“In 2012, Director of Public Prosecutions Charles Leacock reversed the roles of McCollin and Persaud, portraying McCollin as the mastermind, saying he “instructed” Persaud to get some wire, and he “instructed” Persaud to get some paint cans.”
“While sitting on the balcony waiting, they heard the paint cans fall.“
When she collapsed, her death by strangulation did not come quickly. Her body must have turned and twitched as is normal in a hanging death. Since McCollin stated “She is not dead,” when she collapsed, Persaud had time to lift her body to save her. Instead, he ordered McCollin to “Leave her. That’s one less for us to deal with.”
If that isn’t murder, then what is?
Part 2 of 3 – a look at the Anna Druzhinina murder. Read Part 1 here.
By Amy L. Beam, Ed.D.
Who surprised who?
In 2010 at the manslaughter trial for the accomplice McCollin, as reported in the local press, DPP Leacock stated Persaud and McCollin surprised Anna. As they entered through the bottom of the house, they could hear her upstairs drawing water to water the plants. They surprised her in her bedroom at her computer. McCollin stated in his confession that Persaud dragged her across the bedroom rug by her hair, put the noose around her neck, put his foot on her back, and jerked her head back and forth viciously enough for McCollin to state he was “frightened” from Persaud. In 2012, DPP Leacock did not present these facts and reversed his statement, stating Persaud and McCollin were surprised by Anna.
Who was the leader?
In 2010, Andrew Pilgrim, Defence attorney for McCollin, said the facts “clearly revealed who was the leader and who was the follower. McCollin was led by the man [Persaud] and he was a secondary part of the plan. He had no interest in the offence other than robbery. He was told by the principal actor that he would get some weed whackers.” McCollin states he was frightened of Persaud when he watched the manner in which he yanked Anna’s head back and forth with the noose around her neck. DPP Leacock recommended 16 to 20 years for manslaughter for McCollin. In 2010, after McCollin was sentenced for manslaughter, Leacock explained he had to accept McCollin’s manslaughter plea in order to have him testify as a witness in the murder trial which he promised for Persaud. Yet, none of McCollin’s testimony was used and no murder trial was held.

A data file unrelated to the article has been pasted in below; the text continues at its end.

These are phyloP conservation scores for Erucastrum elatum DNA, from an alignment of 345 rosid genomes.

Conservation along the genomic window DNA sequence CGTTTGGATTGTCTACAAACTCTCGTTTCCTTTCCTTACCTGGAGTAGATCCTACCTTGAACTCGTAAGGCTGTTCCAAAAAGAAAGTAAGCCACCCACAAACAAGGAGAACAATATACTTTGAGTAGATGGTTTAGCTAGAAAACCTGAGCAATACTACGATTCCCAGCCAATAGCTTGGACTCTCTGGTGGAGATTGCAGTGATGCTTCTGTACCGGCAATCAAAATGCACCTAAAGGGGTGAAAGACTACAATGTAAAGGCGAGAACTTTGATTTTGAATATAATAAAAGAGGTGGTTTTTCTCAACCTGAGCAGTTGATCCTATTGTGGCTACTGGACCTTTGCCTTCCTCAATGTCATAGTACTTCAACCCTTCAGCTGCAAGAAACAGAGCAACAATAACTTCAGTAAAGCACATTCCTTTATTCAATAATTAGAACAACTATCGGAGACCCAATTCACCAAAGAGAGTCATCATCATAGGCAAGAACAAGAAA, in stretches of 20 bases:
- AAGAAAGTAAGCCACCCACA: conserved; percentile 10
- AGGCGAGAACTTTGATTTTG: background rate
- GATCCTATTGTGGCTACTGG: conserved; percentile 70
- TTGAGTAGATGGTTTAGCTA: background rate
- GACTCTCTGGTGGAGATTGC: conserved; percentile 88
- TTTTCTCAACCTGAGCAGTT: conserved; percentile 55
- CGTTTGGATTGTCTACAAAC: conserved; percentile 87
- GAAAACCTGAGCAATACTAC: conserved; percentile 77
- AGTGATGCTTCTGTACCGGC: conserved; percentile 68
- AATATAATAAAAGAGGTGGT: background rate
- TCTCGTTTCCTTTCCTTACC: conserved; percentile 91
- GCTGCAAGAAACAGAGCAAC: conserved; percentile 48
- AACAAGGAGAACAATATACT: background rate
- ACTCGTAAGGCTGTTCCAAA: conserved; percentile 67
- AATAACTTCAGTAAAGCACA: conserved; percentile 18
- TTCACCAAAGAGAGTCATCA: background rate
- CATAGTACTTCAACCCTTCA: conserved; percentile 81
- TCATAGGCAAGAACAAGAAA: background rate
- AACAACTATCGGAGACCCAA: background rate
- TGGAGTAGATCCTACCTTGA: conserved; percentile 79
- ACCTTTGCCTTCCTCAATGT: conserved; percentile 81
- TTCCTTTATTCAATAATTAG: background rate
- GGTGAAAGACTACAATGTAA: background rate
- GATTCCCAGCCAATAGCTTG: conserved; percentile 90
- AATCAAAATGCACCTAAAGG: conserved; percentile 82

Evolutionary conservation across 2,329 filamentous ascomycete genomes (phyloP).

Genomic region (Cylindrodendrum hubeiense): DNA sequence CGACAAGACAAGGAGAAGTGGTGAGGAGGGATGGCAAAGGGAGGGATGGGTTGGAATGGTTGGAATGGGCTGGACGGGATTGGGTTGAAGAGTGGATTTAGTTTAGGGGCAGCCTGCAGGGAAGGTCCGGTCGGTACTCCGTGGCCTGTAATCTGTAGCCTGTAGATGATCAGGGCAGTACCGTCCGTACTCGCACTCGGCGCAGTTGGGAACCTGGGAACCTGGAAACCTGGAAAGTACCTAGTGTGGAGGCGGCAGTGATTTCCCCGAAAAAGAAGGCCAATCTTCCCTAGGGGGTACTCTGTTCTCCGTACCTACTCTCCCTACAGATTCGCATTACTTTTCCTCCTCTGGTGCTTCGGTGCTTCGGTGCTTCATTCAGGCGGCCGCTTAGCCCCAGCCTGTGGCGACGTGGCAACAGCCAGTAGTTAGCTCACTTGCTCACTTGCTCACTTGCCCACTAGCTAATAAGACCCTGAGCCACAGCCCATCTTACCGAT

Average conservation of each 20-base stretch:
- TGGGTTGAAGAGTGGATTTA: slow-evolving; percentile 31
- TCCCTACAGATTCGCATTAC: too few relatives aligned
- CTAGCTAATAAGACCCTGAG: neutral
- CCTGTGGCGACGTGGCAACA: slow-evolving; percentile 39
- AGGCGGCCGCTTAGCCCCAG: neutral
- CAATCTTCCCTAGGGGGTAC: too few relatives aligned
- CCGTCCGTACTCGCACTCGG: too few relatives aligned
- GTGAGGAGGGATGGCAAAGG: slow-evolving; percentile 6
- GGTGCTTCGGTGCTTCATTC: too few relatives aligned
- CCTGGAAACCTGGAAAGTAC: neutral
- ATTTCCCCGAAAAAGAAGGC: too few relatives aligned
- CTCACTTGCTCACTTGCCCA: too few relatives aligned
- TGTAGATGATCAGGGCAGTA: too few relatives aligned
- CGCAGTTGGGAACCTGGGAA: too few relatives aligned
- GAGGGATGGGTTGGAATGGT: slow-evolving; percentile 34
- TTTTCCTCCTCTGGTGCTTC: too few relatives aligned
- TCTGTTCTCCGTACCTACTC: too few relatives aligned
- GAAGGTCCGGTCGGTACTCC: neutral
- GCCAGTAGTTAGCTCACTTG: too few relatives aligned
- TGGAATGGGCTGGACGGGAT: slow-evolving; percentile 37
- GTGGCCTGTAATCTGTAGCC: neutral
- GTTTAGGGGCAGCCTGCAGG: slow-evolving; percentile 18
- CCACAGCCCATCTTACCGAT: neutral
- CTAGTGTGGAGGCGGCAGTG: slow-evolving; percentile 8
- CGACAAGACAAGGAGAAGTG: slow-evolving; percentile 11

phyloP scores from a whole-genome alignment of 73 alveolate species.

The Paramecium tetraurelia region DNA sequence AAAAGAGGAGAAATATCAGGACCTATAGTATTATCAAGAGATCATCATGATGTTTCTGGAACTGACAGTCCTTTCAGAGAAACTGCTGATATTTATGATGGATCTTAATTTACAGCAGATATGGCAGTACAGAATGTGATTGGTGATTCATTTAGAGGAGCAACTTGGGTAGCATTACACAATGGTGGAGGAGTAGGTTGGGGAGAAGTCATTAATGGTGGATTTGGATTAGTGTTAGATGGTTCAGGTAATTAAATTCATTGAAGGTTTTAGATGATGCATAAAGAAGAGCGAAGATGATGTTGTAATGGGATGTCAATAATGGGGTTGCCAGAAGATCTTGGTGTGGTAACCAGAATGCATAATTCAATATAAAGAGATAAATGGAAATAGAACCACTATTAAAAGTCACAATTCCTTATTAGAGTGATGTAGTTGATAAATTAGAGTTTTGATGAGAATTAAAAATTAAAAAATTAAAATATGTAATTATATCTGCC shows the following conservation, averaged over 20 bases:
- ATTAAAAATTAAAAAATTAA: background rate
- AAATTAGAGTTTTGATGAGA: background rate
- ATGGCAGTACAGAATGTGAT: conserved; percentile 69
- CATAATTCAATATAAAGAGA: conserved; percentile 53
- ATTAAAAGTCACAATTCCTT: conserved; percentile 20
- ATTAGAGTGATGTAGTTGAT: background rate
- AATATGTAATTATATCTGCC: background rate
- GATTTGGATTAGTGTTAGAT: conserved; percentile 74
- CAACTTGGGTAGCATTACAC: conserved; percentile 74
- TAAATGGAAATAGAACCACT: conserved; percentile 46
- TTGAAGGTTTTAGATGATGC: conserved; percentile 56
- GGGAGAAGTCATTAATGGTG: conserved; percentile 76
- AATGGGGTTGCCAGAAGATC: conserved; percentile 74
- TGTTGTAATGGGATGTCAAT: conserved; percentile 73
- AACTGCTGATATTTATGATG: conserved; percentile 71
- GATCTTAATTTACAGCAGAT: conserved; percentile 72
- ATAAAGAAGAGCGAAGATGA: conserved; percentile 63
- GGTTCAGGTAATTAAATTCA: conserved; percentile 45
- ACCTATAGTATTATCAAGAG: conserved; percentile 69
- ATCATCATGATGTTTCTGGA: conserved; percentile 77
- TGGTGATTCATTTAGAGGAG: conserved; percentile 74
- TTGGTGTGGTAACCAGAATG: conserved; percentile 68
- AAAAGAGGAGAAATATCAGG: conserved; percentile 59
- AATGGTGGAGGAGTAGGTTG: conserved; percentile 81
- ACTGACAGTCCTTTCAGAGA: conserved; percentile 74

In 2012, Leacock reversed the roles of McCollin and Persaud, portraying McCollin as the mastermind, saying he “instructed” Persaud to get some wire, and he “instructed” Persaud to get some paint cans. In spite of clear evidence and statements to the police to the contrary, Leacock accepted Persaud’s plea that he never laid a hand on Anna, was not in the room when she was tied up, did not go to see her hanging when she collapsed off the paint cans, and did not search the house for items to steal. Leacock recommended 25 years for Persaud, longer than he had recommended for McCollin the accomplice.
Was a towel tossed over Anna’s head?
Justice Crane-Scott stated in her sentencing, presumably from DPP Leacock’s representation, that a towel was tossed over Anna’s head so she could not see. Logically, this did not make sense. In order not to see out from under a towel tossed over one’s head, the towel would have to be a large bath towel. If that were the case, then how could the noose be tied without the towel interfering? A common blue checkered kitchen towel was folded and tied tightly around Anna’s eyes catching her long hair in the knot. When the Jackson’s found her, the towel was slipped down around her neck.
When they identified the knotted towel later at the police station, Anna’s hair that had been pulled from her head was still tied in the knot. This evidence is not disputed.
Why did DPP Leacock misrepresent the evidence and say a towel was “tossed over her head?”
Who put her on the paint cans?
In 2010, DPP Leacock stated Druzhinina was home alone when the two entered. According to local press coverage, DPP Leacock stated they seized her, bound her hands and feet as she screamed and begged for her life. But in 2012, Persaud’s defence attorney stated to the court “the facts reveal he [Persaud] wasn’t even in the room.” Leacock did not contest this. Continue reading